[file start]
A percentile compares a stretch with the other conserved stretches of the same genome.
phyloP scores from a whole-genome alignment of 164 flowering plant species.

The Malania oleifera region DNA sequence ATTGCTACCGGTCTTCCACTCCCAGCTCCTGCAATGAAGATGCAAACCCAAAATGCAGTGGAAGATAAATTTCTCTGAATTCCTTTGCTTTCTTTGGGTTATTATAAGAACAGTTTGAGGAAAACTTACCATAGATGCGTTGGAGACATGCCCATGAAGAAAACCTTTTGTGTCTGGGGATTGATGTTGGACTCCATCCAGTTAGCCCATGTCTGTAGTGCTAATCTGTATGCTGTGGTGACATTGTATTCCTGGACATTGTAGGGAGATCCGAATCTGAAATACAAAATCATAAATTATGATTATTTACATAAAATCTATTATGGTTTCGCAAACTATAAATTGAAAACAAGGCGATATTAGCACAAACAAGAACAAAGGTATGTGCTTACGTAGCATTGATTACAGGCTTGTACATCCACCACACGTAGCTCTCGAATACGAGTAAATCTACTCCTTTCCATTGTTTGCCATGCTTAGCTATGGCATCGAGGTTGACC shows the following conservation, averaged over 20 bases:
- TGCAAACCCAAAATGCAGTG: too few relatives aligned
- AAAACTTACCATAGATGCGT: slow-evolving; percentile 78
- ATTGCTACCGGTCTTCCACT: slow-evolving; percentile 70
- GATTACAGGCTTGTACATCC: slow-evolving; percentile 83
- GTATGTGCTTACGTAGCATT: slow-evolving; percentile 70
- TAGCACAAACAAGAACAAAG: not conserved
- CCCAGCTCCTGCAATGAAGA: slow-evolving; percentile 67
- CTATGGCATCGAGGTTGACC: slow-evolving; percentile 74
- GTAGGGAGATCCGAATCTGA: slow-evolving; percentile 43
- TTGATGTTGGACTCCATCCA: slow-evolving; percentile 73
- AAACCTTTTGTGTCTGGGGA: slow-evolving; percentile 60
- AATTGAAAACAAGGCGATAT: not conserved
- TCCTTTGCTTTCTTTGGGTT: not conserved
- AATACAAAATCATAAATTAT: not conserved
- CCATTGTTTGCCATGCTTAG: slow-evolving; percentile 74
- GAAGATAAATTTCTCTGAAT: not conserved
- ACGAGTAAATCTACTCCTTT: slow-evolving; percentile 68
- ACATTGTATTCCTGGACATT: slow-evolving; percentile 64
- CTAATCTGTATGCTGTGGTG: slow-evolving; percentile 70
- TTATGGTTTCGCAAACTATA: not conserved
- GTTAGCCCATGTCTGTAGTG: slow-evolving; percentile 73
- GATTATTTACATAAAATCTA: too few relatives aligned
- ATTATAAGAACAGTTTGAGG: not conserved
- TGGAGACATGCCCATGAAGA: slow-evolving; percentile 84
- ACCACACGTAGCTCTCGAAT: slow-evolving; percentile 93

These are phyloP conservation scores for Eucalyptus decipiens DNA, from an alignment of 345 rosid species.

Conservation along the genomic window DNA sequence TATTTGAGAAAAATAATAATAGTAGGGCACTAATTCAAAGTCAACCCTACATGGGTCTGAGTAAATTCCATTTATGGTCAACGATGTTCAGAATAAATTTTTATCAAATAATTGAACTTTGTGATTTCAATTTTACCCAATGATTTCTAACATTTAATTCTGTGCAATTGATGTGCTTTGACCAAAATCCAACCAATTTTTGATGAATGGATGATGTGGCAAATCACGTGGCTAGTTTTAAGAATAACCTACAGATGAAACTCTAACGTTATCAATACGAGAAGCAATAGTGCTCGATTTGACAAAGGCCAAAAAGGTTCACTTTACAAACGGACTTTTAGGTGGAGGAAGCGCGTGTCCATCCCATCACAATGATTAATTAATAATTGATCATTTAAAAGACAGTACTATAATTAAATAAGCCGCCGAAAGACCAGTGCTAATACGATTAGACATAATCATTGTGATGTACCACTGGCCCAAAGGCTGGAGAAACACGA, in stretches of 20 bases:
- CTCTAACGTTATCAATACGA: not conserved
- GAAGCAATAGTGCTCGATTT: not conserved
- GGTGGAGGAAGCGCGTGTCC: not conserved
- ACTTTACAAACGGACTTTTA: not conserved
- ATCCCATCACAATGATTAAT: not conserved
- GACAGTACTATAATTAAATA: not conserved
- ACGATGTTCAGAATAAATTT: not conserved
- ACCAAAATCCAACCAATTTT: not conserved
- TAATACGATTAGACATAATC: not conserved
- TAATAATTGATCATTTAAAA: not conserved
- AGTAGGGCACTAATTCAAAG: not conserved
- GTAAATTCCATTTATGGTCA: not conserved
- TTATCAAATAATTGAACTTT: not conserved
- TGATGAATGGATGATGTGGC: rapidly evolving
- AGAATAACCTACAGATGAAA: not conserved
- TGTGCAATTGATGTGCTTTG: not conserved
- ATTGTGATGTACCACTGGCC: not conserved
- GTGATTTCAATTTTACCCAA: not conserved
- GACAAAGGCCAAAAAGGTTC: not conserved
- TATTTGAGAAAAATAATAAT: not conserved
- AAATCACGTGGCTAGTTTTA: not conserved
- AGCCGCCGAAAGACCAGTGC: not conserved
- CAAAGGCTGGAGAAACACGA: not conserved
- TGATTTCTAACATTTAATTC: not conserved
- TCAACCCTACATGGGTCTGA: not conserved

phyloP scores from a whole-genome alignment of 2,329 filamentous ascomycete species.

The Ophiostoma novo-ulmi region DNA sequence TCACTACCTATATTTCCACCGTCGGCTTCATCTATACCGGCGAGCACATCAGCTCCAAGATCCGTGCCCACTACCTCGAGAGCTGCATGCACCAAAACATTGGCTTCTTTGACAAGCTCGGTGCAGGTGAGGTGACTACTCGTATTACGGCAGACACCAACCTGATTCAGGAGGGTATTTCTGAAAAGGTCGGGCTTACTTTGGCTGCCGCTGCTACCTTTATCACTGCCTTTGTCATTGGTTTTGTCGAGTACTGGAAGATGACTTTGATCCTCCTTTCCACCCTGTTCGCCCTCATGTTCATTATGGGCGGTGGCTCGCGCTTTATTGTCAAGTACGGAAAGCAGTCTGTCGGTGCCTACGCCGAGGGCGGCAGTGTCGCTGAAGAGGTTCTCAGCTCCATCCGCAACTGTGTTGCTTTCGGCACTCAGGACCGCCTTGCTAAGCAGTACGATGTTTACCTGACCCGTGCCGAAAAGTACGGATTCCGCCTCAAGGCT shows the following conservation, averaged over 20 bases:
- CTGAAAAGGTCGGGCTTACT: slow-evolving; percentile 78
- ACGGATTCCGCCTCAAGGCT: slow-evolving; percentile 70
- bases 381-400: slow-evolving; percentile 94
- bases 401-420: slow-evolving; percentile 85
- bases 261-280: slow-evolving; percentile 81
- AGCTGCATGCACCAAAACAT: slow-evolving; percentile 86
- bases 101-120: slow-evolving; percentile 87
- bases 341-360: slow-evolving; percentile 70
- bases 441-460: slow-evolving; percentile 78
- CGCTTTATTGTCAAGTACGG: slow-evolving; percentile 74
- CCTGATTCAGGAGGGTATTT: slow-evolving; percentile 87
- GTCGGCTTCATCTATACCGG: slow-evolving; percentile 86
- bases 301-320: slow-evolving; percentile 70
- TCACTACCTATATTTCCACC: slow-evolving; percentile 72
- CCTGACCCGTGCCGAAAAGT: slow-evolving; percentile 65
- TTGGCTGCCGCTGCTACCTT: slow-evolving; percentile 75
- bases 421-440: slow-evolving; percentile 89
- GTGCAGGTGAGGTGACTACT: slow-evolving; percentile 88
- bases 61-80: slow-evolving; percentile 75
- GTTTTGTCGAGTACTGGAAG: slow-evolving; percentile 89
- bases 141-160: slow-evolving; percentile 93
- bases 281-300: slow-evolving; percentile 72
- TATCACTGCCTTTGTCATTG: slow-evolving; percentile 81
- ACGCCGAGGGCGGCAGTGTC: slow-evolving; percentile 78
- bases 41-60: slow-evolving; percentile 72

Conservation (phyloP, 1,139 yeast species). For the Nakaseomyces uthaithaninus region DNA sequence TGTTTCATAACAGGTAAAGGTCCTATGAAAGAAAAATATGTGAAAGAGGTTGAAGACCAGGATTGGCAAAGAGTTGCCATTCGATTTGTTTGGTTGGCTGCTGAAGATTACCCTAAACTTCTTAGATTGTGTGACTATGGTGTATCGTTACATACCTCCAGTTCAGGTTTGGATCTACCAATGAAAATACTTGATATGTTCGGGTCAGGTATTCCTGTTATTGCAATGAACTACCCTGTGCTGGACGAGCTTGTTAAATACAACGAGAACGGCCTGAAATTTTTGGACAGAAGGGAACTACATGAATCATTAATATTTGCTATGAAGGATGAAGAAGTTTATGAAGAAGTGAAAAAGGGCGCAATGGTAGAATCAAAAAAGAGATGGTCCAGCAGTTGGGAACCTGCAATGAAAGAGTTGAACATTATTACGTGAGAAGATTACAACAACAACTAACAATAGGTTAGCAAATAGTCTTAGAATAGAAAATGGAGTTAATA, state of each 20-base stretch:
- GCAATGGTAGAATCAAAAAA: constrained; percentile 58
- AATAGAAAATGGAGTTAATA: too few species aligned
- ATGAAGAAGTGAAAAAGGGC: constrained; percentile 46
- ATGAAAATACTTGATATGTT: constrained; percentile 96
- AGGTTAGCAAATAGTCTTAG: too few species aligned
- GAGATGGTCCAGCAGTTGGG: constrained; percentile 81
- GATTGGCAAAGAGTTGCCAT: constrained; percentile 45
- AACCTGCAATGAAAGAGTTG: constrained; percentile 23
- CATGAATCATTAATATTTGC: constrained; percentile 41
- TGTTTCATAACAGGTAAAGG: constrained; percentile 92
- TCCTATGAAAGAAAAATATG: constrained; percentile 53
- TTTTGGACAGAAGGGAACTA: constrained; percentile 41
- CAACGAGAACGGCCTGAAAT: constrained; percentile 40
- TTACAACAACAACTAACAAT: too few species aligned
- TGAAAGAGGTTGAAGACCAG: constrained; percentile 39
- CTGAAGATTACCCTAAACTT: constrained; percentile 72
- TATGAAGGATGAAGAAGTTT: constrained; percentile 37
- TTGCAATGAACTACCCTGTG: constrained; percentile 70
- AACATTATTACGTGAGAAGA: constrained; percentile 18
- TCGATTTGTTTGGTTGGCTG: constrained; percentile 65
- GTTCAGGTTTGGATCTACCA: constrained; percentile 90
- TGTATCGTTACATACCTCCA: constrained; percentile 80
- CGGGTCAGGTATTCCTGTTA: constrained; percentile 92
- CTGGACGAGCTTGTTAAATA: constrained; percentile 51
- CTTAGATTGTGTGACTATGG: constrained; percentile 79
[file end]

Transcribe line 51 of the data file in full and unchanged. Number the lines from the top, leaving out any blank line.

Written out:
- AAATCACGTGGCTAGTTTTA: not conserved